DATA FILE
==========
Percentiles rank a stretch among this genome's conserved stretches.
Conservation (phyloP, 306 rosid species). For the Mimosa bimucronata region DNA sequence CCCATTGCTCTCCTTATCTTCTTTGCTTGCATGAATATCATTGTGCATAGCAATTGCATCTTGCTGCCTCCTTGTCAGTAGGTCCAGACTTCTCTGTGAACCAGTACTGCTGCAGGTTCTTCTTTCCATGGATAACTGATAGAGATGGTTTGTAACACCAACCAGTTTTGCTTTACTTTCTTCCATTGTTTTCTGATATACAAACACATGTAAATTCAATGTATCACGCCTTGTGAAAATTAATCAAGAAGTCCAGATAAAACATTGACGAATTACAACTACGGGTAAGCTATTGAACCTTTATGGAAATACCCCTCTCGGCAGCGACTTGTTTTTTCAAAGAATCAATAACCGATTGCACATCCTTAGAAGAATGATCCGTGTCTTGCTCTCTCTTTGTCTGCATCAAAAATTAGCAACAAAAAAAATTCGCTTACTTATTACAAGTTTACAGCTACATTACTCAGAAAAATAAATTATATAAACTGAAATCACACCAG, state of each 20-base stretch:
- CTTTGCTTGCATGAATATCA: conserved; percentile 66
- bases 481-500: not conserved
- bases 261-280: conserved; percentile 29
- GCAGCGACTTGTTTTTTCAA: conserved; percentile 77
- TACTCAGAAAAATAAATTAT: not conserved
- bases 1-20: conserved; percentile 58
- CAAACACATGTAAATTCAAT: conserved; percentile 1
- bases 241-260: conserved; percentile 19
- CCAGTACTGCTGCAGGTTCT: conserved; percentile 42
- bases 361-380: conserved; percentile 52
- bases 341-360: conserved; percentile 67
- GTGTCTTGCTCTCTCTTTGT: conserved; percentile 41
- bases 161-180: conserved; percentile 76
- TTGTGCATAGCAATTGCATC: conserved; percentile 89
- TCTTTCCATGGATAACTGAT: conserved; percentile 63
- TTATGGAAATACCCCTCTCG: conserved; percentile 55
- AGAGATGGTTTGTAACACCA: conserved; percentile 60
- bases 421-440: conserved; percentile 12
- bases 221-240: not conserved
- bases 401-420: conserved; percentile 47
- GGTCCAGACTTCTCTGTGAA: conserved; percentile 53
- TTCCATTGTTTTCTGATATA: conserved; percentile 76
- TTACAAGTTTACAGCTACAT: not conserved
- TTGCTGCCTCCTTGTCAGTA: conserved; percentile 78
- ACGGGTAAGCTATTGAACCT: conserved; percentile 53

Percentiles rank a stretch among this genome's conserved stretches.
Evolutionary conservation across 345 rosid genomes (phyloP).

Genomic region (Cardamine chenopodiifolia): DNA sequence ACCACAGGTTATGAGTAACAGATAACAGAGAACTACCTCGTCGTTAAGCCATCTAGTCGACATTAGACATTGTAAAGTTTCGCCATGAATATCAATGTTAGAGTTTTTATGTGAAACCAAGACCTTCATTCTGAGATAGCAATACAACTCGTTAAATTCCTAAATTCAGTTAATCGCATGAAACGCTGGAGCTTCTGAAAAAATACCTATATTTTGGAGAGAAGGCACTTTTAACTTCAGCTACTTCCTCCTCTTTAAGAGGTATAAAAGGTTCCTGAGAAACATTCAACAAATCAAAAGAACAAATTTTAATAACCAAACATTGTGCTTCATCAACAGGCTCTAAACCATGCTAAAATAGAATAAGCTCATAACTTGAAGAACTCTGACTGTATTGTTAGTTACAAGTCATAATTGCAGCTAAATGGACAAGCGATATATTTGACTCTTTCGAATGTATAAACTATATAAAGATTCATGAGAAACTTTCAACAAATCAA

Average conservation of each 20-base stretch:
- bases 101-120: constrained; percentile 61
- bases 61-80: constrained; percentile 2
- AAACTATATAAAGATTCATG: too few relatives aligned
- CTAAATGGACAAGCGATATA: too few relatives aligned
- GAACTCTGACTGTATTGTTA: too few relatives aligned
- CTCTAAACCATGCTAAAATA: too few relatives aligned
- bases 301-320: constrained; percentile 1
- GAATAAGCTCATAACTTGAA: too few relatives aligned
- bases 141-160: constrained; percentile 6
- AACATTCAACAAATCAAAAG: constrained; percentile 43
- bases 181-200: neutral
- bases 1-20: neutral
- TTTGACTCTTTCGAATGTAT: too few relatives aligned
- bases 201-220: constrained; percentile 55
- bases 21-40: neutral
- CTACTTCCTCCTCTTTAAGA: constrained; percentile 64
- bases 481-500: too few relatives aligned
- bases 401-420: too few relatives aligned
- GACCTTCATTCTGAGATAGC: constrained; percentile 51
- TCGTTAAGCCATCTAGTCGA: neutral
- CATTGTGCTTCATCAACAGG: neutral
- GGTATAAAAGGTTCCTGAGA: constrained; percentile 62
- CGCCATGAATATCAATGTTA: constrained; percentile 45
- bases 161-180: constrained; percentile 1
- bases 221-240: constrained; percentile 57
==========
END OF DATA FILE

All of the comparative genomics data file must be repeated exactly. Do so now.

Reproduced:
Percentiles rank a stretch among this genome's conserved stretches.
Conservation (phyloP, 306 rosid species). For the Mimosa bimucronata region DNA sequence CCCATTGCTCTCCTTATCTTCTTTGCTTGCATGAATATCATTGTGCATAGCAATTGCATCTTGCTGCCTCCTTGTCAGTAGGTCCAGACTTCTCTGTGAACCAGTACTGCTGCAGGTTCTTCTTTCCATGGATAACTGATAGAGATGGTTTGTAACACCAACCAGTTTTGCTTTACTTTCTTCCATTGTTTTCTGATATACAAACACATGTAAATTCAATGTATCACGCCTTGTGAAAATTAATCAAGAAGTCCAGATAAAACATTGACGAATTACAACTACGGGTAAGCTATTGAACCTTTATGGAAATACCCCTCTCGGCAGCGACTTGTTTTTTCAAAGAATCAATAACCGATTGCACATCCTTAGAAGAATGATCCGTGTCTTGCTCTCTCTTTGTCTGCATCAAAAATTAGCAACAAAAAAAATTCGCTTACTTATTACAAGTTTACAGCTACATTACTCAGAAAAATAAATTATATAAACTGAAATCACACCAG, state of each 20-base stretch:
- CTTTGCTTGCATGAATATCA: conserved; percentile 66
- bases 481-500: not conserved
- bases 261-280: conserved; percentile 29
- GCAGCGACTTGTTTTTTCAA: conserved; percentile 77
- TACTCAGAAAAATAAATTAT: not conserved
- bases 1-20: conserved; percentile 58
- CAAACACATGTAAATTCAAT: conserved; percentile 1
- bases 241-260: conserved; percentile 19
- CCAGTACTGCTGCAGGTTCT: conserved; percentile 42
- bases 361-380: conserved; percentile 52
- bases 341-360: conserved; percentile 67
- GTGTCTTGCTCTCTCTTTGT: conserved; percentile 41
- bases 161-180: conserved; percentile 76
- TTGTGCATAGCAATTGCATC: conserved; percentile 89
- TCTTTCCATGGATAACTGAT: conserved; percentile 63
- TTATGGAAATACCCCTCTCG: conserved; percentile 55
- AGAGATGGTTTGTAACACCA: conserved; percentile 60
- bases 421-440: conserved; percentile 12
- bases 221-240: not conserved
- bases 401-420: conserved; percentile 47
- GGTCCAGACTTCTCTGTGAA: conserved; percentile 53
- TTCCATTGTTTTCTGATATA: conserved; percentile 76
- TTACAAGTTTACAGCTACAT: not conserved
- TTGCTGCCTCCTTGTCAGTA: conserved; percentile 78
- ACGGGTAAGCTATTGAACCT: conserved; percentile 53

Percentiles rank a stretch among this genome's conserved stretches.
Evolutionary conservation across 345 rosid genomes (phyloP).

Genomic region (Cardamine chenopodiifolia): DNA sequence ACCACAGGTTATGAGTAACAGATAACAGAGAACTACCTCGTCGTTAAGCCATCTAGTCGACATTAGACATTGTAAAGTTTCGCCATGAATATCAATGTTAGAGTTTTTATGTGAAACCAAGACCTTCATTCTGAGATAGCAATACAACTCGTTAAATTCCTAAATTCAGTTAATCGCATGAAACGCTGGAGCTTCTGAAAAAATACCTATATTTTGGAGAGAAGGCACTTTTAACTTCAGCTACTTCCTCCTCTTTAAGAGGTATAAAAGGTTCCTGAGAAACATTCAACAAATCAAAAGAACAAATTTTAATAACCAAACATTGTGCTTCATCAACAGGCTCTAAACCATGCTAAAATAGAATAAGCTCATAACTTGAAGAACTCTGACTGTATTGTTAGTTACAAGTCATAATTGCAGCTAAATGGACAAGCGATATATTTGACTCTTTCGAATGTATAAACTATATAAAGATTCATGAGAAACTTTCAACAAATCAA

Average conservation of each 20-base stretch:
- bases 101-120: constrained; percentile 61
- bases 61-80: constrained; percentile 2
- AAACTATATAAAGATTCATG: too few relatives aligned
- CTAAATGGACAAGCGATATA: too few relatives aligned
- GAACTCTGACTGTATTGTTA: too few relatives aligned
- CTCTAAACCATGCTAAAATA: too few relatives aligned
- bases 301-320: constrained; percentile 1
- GAATAAGCTCATAACTTGAA: too few relatives aligned
- bases 141-160: constrained; percentile 6
- AACATTCAACAAATCAAAAG: constrained; percentile 43
- bases 181-200: neutral
- bases 1-20: neutral
- TTTGACTCTTTCGAATGTAT: too few relatives aligned
- bases 201-220: constrained; percentile 55
- bases 21-40: neutral
- CTACTTCCTCCTCTTTAAGA: constrained; percentile 64
- bases 481-500: too few relatives aligned
- bases 401-420: too few relatives aligned
- GACCTTCATTCTGAGATAGC: constrained; percentile 51
- TCGTTAAGCCATCTAGTCGA: neutral
- CATTGTGCTTCATCAACAGG: neutral
- GGTATAAAAGGTTCCTGAGA: constrained; percentile 62
- CGCCATGAATATCAATGTTA: constrained; percentile 45
- bases 161-180: constrained; percentile 1
- bases 221-240: constrained; percentile 57